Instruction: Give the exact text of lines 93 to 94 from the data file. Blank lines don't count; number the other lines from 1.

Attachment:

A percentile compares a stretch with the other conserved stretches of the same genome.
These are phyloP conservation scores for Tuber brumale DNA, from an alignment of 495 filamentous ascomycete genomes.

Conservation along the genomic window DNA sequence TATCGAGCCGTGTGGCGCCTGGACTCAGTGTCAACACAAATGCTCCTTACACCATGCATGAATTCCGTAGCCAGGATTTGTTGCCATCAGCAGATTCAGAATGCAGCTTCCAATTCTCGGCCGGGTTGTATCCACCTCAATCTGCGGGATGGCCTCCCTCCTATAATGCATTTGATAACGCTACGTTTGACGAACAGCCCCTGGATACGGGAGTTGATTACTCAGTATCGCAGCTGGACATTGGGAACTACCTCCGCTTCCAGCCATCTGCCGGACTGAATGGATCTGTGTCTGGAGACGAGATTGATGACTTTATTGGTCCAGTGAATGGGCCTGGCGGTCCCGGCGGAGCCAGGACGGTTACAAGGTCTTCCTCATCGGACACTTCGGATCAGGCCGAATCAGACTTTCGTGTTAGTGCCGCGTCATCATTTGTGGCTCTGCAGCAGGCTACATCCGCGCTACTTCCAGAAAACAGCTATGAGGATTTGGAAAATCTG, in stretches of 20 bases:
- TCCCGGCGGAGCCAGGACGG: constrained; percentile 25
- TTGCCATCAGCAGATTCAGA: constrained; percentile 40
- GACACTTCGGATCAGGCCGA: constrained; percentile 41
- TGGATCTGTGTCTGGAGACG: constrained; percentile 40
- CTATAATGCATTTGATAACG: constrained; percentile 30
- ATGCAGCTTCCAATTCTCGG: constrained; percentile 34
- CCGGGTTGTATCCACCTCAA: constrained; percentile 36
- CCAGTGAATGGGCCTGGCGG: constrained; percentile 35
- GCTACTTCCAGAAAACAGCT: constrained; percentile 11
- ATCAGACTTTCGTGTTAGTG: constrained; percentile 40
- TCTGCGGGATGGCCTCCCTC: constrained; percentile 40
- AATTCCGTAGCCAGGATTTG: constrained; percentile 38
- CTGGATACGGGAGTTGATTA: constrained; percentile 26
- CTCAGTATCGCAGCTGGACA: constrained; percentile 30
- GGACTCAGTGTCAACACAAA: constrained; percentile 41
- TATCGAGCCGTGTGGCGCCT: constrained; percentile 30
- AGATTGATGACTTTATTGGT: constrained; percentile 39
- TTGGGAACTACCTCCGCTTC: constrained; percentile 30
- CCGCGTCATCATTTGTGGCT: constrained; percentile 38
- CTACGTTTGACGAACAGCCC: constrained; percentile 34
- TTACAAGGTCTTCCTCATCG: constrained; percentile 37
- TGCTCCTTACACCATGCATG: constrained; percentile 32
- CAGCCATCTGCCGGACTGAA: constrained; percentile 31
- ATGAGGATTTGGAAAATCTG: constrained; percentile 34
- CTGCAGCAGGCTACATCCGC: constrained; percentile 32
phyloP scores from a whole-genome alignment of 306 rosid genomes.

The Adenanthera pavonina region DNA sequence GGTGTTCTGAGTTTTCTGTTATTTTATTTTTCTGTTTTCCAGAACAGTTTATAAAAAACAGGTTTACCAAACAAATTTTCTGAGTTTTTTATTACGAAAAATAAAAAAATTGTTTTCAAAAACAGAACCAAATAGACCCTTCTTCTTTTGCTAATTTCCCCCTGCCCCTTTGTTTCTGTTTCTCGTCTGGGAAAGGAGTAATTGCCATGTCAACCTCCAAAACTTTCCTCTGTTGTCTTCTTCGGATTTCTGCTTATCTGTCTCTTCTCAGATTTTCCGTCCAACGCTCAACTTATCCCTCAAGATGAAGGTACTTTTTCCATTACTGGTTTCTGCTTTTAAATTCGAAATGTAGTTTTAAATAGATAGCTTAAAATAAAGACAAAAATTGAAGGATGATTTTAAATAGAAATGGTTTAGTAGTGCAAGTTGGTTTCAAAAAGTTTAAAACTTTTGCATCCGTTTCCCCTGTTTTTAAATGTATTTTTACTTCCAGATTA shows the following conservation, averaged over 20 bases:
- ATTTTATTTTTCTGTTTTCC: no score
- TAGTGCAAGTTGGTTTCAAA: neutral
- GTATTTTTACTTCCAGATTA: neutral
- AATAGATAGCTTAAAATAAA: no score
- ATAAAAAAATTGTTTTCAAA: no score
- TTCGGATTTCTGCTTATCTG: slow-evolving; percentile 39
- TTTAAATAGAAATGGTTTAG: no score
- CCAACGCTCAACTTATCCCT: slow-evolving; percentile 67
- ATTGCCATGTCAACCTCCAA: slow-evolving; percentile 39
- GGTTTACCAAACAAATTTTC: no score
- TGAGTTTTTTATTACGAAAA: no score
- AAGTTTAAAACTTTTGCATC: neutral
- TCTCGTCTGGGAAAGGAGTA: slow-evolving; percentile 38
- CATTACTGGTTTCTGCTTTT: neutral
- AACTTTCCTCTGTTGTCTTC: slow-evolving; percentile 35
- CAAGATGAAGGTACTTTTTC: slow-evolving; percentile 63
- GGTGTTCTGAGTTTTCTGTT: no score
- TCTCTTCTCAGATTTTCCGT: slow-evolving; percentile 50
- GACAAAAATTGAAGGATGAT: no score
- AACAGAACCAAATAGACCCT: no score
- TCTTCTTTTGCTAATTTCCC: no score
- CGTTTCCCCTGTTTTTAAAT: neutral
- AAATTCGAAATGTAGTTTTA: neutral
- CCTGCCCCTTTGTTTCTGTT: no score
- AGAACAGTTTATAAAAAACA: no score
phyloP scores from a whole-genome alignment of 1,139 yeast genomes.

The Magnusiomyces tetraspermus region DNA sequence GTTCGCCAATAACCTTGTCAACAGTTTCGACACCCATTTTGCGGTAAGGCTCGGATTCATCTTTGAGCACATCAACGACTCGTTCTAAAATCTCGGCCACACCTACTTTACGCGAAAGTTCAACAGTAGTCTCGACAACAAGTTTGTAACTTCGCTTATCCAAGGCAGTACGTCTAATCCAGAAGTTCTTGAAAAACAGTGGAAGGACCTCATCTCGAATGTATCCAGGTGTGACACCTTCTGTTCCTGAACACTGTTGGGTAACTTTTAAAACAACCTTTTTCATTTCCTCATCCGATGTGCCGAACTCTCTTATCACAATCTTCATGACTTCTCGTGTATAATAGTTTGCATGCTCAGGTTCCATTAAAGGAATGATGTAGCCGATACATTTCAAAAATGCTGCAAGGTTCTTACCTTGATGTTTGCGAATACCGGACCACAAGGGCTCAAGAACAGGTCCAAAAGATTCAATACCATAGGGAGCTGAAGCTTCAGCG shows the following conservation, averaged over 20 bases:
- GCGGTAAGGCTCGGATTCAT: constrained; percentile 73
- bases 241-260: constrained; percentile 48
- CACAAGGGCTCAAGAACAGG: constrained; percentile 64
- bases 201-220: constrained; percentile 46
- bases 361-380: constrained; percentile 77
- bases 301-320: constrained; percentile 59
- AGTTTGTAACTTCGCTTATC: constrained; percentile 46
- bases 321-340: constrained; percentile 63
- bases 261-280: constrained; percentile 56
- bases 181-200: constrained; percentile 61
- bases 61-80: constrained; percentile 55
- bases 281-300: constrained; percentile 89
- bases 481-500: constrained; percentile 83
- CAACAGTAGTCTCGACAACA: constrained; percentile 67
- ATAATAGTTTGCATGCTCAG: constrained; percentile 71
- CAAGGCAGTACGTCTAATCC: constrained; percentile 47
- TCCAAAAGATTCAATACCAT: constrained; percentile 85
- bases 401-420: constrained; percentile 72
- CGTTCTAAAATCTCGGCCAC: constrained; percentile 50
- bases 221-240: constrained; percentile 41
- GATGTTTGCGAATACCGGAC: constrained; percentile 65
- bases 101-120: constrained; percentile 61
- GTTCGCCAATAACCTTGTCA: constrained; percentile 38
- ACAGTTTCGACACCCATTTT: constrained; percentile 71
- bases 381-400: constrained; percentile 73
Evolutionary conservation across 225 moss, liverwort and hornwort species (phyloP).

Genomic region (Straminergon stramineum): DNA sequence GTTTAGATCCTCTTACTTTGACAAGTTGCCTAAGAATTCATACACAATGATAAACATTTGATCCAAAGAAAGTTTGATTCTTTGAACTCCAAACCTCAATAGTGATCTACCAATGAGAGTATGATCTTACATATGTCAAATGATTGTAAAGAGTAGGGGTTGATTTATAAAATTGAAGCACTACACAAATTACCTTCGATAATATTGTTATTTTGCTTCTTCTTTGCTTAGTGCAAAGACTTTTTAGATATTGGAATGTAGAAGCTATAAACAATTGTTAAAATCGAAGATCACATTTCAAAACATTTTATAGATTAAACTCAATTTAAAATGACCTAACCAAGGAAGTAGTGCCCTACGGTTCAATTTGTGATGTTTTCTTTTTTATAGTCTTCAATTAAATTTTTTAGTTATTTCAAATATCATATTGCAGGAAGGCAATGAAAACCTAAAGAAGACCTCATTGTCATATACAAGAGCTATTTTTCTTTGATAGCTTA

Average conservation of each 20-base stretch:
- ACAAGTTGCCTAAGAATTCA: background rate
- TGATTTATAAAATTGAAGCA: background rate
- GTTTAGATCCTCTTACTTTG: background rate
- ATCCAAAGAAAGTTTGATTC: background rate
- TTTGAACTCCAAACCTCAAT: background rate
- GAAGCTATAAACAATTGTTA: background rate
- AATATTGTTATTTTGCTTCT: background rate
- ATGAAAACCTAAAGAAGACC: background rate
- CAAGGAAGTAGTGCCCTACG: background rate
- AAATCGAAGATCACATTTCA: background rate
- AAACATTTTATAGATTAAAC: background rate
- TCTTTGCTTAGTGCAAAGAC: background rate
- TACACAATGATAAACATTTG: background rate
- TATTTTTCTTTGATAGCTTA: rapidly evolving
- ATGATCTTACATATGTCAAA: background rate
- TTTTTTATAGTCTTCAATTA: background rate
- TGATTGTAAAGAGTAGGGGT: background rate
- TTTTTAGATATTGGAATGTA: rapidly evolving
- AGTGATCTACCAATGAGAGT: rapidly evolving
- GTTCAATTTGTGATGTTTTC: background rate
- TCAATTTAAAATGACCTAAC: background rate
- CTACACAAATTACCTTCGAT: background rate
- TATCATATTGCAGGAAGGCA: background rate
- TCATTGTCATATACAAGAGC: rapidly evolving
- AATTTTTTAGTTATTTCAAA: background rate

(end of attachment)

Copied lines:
- ATGAAAACCTAAAGAAGACC: background rate
- CAAGGAAGTAGTGCCCTACG: background rate